The president concluded by imploring the nation to help him rectify the situation, stressing that he always has America's best interests at heart but cannot be expected to improve things all by himself.

"You have to realize that everything I do, I do for you," Bush said. "Do you think I like denying health care to underprivileged children, or plunging the country deeper and deeper into debt? Well, I don't, and I hope someday you'll understand that. In the meantime, I'm asking the American people to try to meet me halfway on this."

Despite Bush's seemingly conciliatory stance, public response to Bush's promises has been frosty at best. Cato Institute policy scholar Brian Whitaker echoed the sentiments of many Americans, calling Bush's recent overtures "too little, too late."

"We want to believe that he's finally going to be the president we always wanted, but we've given him so many chances," Whitaker said. "I don't think we can handle another disappointment. Maybe it's time to realize that President Bush will never be the head of state we need him to be."

"Then again, maybe our expectations are unfair," Whitaker added. "He seemed so sincere this time. He wouldn't abuse his executive powers if he didn't care about us, right?"

Whitaker predicted that the nation will likely move forward and try to forget Bush, though it may be difficult for Americans to ever trust a president again. He said the current crop of presidential contenders offers little in the way of an alternative to Bush, but maintained that "at least Barack Obama listens to us."

Thursday, March 06, 2008

Friday, February 29, 2008

The single most revolting Washington Post article in recent years.
The key here, as usual, is for the reporter to project her own insensitivity, shallowness, and need for acceptance on to her subjects.

U.S. Imprisons One in 100 Adults, Report Finds

Published: February 29, 2008

For the first time in the nation’s history, more than one in 100 American adults are behind bars, according to a new report.Nationwide, the prison population grew by 25,000 last year, bringing it to almost 1.6 million, after three decades of growth that has seen the prison population nearly triple. Another 723,000 people are in local jails.

The number of American adults is about 230 million, meaning that one in every 99.1 adults is behind bars.

Incarceration rates are even higher for some groups. One in 36 adult Hispanic men is behind bars, based on Justice Department figures for 2006. One in 15 adult black men is, too, as is one in nine black men ages 20 to 34.

The report, from the Pew Center on the States, also found that one in 355 white women ages 35 to 39 is behind bars, compared with one in 100 black women.

More here (Times)
and here (Pew report)

Thursday, February 28, 2008

November


I was surprised and disappointed that more than one of the reviewers of David Mamet's November claimed that the play wasn't serious about politics--a very strange complaint to make about a satire. It seemed to come from some sense that the play ought to be telling you what policies to endorse or what party to vote for, and particularly to represent a protest against the play's suggestion that the whole of democratic political process is corrupted by venality and self-seeking.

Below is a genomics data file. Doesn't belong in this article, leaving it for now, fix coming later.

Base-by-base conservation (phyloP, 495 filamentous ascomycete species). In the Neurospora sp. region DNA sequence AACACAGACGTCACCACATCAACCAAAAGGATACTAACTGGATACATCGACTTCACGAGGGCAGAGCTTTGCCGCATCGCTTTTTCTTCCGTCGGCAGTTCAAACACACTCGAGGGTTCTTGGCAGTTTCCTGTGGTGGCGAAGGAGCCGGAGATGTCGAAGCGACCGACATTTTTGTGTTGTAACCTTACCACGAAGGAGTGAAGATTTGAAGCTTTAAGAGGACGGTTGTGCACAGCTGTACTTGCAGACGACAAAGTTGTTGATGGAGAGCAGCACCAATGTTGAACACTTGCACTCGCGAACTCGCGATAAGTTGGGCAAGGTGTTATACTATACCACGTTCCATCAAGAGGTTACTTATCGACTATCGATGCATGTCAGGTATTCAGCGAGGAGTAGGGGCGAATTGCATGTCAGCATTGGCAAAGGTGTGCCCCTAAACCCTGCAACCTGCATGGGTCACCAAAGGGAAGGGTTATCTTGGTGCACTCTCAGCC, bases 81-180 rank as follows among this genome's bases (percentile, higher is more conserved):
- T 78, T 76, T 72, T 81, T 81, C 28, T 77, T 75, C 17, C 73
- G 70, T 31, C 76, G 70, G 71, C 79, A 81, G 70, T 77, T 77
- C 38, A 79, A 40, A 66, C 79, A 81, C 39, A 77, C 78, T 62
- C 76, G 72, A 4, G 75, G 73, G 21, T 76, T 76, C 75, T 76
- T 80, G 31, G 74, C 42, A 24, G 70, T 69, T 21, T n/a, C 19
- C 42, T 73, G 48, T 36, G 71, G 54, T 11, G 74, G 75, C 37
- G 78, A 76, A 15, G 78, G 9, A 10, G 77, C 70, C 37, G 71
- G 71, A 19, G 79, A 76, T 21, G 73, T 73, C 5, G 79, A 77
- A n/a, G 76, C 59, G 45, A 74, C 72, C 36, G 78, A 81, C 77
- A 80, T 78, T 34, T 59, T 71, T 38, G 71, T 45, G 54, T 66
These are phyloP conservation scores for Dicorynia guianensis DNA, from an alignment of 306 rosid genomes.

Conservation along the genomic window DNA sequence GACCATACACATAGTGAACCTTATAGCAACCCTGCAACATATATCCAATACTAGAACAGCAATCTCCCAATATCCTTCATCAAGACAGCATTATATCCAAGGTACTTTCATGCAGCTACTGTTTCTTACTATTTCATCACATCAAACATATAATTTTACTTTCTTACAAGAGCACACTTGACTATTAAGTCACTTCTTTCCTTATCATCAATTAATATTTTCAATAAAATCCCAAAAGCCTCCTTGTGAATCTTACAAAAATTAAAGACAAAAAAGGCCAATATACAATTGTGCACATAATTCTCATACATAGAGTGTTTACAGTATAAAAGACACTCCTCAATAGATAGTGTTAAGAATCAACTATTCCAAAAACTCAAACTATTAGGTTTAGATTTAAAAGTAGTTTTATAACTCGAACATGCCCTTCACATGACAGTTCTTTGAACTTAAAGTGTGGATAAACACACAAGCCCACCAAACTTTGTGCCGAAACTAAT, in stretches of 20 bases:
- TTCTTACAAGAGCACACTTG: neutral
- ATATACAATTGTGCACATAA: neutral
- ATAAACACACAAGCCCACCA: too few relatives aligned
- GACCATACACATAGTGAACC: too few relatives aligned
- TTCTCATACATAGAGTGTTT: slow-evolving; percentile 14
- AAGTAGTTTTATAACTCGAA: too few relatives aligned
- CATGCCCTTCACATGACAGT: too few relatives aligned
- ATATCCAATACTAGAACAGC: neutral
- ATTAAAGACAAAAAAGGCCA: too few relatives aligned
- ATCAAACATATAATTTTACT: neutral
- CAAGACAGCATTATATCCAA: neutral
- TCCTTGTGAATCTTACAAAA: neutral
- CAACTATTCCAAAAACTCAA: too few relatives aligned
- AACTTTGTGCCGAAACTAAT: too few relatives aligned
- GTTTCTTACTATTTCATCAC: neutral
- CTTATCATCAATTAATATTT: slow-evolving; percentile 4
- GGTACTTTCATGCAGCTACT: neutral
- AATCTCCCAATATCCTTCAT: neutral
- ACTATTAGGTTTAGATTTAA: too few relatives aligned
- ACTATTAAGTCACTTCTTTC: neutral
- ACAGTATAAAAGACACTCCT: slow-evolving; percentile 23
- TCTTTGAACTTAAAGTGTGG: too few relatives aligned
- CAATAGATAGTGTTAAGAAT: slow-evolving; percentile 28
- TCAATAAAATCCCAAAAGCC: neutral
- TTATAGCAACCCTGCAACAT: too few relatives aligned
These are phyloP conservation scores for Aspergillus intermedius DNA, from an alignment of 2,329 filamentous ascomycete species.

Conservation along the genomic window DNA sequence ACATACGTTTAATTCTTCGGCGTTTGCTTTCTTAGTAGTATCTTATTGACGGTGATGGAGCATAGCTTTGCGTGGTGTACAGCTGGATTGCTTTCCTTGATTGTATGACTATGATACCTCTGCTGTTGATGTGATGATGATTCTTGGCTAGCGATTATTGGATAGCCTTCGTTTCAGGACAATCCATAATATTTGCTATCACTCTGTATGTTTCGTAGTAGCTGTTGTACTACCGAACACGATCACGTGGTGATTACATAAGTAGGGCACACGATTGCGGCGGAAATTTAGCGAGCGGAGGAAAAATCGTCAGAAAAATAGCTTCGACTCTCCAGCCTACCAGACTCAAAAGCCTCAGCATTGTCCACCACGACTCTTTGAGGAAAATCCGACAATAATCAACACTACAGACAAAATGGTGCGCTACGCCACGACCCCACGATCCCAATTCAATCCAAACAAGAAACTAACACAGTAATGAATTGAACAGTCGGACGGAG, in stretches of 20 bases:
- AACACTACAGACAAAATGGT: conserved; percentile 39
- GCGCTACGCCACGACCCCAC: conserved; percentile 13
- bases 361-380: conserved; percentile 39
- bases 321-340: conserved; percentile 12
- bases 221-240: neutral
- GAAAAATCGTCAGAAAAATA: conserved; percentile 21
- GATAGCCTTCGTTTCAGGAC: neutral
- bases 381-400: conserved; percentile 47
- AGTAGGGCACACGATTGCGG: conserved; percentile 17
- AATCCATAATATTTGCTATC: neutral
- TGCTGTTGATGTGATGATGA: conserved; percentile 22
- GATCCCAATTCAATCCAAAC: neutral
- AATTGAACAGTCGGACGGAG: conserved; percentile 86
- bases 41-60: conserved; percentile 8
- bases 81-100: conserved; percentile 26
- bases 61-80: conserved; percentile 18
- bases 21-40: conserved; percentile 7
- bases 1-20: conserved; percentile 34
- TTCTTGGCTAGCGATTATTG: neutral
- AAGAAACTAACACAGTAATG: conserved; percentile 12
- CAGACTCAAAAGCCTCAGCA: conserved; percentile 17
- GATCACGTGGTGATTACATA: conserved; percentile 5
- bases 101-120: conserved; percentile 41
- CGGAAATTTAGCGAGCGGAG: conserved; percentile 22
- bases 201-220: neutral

This venality and self-seeking, as Socrates might say, is so manifestly not in the politicians' own best interests that it can only be represented by Aristophanic satire. Michael Clayton is a good movie but it's rendered sentimental by its insistent attempt to divide the individuals in the midst of corporations and law firms into good guys and bad guys, although it does adopt the nice device, in common with Network (as a lot of people have pointed out), of putting forth a madman as the only one who really understands and appreciates the enormity of what's happening.
Somebody or other pointed out that in screwball comedy, the clock is always running out. November has a lot in common with The Front Page and His Girl Friday, in which the impending deadline is also an election.

Friday, February 22, 2008

Jason, Michael, or David. That's all I'm saying.

Sunday, February 17, 2008

Two Guys and a Chick Set Off Tiff Over School Library Policy


"And Tango Makes Three," shown in a bookstore display, is based on the behavior of penguins at a zoo. (By Nam Y. Huh -- Associated Press)


Washington Post Staff Writer
Sunday, February 17, 2008; Page C06

A children's book about two male penguins that hatch and parent a chick was pulled from library shelves in Loudoun County elementary schools this month after a parent complained that it promoted a gay agenda.

The decision by Superintendent Edgar B. Hatrick III led many parents and gay rights advocates to rush to the penguins' defense. Many say that the school system should not have allowed one complaint to limit children's literary choices. Some are calling for an overhaul of the book review policy. Besides, many say, what could be wrong with a book about penguins?

The book is based "on a true story . . . of what happens in the animal kingdom," said David Weintraub, director of Equality Loudoun, a gay rights organization. "It's about the joy of being part of a family. These penguins love each other. They take care of each other."

The book, "And Tango Makes Three," by Justin Richardson and Peter Parnell, draws on the real-life story of Roy and Silo, two chinstrap penguins at the Central Park Zoo in New York. It also appears to make a point about tolerance of alternative families.